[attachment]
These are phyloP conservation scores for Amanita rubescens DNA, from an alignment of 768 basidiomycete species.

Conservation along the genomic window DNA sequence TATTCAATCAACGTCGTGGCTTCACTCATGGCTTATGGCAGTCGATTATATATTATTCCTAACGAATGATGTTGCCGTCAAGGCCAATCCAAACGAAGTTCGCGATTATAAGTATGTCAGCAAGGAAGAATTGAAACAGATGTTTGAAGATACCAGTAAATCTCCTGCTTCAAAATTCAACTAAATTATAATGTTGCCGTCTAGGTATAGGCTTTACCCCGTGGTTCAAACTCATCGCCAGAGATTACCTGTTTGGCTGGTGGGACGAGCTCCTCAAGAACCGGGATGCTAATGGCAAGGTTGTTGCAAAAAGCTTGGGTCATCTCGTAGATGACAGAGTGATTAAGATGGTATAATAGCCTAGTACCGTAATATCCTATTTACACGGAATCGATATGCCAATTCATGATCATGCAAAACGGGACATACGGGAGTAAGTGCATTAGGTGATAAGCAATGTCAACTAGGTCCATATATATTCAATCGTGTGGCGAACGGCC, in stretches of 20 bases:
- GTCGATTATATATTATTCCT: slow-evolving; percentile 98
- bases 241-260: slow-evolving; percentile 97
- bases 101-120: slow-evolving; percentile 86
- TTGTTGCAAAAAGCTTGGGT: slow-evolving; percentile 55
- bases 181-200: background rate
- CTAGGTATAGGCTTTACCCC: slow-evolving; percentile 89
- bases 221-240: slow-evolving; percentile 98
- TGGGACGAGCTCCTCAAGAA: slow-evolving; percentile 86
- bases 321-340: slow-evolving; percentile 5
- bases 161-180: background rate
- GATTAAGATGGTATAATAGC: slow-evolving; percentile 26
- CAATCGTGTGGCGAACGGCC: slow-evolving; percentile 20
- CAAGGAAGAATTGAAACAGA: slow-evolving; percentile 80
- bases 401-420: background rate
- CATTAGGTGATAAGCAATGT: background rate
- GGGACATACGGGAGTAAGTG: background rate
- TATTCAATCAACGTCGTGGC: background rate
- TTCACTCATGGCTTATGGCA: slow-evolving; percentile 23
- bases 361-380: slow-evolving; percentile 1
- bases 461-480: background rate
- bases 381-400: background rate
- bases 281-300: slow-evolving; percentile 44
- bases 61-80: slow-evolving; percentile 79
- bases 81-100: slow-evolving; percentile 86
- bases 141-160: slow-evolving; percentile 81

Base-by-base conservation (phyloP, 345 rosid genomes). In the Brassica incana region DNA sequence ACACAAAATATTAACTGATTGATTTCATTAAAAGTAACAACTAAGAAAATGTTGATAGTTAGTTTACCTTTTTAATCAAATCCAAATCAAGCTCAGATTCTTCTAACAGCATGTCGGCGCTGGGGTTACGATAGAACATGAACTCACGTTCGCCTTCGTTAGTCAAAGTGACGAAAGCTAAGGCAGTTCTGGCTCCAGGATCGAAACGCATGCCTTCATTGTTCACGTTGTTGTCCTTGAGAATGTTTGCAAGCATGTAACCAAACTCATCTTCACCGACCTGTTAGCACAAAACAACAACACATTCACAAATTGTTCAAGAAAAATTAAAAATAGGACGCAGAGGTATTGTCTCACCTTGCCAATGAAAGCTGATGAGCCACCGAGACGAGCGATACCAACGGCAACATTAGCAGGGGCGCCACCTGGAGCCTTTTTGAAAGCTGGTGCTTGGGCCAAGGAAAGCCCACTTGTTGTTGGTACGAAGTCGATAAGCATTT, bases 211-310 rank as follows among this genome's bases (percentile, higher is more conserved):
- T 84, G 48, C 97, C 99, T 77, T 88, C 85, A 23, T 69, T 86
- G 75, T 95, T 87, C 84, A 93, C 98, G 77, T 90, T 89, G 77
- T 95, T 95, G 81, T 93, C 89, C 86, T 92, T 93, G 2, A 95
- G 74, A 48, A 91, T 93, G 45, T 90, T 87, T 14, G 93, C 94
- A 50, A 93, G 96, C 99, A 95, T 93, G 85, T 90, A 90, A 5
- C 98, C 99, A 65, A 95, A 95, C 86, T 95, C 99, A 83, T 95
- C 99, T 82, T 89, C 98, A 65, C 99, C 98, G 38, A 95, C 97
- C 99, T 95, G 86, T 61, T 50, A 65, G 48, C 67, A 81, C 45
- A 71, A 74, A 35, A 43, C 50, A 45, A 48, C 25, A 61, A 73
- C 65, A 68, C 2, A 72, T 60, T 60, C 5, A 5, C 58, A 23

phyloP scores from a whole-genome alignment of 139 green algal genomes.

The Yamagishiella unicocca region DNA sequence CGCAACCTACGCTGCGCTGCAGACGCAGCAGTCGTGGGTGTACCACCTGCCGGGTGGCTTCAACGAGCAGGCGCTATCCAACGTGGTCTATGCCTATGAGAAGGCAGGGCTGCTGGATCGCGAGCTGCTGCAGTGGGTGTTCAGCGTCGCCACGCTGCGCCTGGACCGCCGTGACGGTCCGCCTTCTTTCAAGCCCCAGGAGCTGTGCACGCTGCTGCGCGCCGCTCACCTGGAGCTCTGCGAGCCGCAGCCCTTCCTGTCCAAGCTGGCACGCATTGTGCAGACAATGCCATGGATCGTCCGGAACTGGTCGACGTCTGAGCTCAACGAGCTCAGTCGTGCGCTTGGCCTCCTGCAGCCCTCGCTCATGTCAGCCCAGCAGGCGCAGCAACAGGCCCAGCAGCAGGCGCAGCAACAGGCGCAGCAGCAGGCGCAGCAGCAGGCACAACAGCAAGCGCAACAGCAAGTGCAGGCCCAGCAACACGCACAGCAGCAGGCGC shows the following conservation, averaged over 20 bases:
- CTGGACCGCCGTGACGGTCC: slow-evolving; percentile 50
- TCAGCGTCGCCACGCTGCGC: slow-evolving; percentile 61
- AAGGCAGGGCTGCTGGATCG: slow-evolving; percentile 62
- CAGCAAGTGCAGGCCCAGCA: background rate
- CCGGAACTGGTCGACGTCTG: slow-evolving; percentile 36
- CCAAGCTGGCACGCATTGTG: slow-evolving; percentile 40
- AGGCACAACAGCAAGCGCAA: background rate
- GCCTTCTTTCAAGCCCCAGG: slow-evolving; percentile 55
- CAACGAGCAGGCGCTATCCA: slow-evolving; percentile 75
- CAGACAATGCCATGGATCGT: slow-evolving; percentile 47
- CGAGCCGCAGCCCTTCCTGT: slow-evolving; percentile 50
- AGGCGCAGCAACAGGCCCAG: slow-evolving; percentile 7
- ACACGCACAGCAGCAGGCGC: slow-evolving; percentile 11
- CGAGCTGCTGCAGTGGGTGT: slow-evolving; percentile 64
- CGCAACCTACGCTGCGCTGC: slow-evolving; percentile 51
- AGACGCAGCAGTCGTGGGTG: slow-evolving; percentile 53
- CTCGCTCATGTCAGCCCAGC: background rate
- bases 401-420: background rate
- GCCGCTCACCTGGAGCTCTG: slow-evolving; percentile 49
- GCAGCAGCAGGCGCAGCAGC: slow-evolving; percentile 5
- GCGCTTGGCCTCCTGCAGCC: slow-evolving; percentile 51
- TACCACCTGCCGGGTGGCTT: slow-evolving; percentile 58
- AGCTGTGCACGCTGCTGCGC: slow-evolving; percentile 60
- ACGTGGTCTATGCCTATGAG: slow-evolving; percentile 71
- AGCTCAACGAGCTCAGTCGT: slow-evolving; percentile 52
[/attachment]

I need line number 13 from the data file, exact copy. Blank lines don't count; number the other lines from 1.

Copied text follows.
- GATTAAGATGGTATAATAGC: slow-evolving; percentile 26